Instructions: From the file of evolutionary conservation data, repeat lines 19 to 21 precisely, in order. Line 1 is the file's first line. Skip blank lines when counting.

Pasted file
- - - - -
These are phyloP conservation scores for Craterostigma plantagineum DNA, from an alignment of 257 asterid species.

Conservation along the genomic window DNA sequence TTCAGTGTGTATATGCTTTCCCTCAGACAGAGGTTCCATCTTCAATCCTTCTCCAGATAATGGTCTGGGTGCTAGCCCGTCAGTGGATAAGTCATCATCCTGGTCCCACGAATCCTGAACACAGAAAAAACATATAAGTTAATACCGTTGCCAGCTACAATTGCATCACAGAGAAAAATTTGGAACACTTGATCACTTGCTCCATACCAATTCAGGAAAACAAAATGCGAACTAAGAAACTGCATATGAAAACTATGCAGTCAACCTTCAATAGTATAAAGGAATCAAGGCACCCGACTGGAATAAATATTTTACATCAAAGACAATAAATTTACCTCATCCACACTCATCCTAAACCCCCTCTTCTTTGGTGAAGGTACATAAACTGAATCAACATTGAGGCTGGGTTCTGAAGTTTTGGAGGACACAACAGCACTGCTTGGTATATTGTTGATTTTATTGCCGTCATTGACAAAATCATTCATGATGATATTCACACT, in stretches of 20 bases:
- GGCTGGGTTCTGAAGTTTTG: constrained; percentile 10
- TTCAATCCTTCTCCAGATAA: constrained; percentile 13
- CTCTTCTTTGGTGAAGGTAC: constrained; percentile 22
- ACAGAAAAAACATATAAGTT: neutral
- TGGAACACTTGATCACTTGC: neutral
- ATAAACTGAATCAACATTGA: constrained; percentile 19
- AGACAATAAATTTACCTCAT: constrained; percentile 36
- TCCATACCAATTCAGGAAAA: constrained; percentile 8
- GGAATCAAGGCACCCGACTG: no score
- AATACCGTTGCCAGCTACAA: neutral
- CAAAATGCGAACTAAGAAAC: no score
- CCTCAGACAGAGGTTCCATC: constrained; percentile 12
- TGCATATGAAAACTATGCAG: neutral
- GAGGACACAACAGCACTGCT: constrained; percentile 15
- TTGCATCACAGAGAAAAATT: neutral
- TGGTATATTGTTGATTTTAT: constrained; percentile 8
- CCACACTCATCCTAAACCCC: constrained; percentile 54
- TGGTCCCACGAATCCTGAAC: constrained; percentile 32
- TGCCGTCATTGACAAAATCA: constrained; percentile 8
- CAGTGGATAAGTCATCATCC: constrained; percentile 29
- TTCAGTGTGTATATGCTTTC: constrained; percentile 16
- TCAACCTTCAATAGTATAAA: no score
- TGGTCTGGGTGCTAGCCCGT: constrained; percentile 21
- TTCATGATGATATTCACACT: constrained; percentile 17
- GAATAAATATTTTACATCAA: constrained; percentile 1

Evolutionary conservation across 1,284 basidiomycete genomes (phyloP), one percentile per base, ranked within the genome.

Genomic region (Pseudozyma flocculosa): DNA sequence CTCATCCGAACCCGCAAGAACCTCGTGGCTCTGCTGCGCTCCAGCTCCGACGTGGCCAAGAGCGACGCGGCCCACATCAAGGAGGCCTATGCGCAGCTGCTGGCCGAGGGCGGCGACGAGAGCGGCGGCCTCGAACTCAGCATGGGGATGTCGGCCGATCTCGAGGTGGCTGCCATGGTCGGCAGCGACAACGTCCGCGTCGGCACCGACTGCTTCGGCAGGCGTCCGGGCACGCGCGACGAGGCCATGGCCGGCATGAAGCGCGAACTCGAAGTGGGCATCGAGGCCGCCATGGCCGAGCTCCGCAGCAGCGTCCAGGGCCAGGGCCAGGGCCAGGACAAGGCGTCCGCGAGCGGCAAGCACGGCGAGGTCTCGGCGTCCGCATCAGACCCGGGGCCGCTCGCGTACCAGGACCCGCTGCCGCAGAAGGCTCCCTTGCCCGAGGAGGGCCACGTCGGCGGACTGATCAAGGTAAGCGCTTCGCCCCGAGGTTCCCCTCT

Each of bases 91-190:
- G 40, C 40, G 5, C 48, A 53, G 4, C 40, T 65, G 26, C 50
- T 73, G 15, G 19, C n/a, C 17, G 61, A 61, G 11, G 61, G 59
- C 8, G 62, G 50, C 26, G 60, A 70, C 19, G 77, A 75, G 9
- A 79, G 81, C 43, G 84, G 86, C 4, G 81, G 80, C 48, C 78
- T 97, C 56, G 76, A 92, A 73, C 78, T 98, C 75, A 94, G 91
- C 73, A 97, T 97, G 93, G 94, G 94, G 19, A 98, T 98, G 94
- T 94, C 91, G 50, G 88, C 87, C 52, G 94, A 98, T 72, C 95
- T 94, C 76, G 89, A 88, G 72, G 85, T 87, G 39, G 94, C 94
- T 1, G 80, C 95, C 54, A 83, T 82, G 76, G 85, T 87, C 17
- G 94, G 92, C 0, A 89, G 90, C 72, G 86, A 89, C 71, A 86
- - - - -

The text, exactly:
- CCACACTCATCCTAAACCCC: constrained; percentile 54
- TGGTCCCACGAATCCTGAAC: constrained; percentile 32
- TGCCGTCATTGACAAAATCA: constrained; percentile 8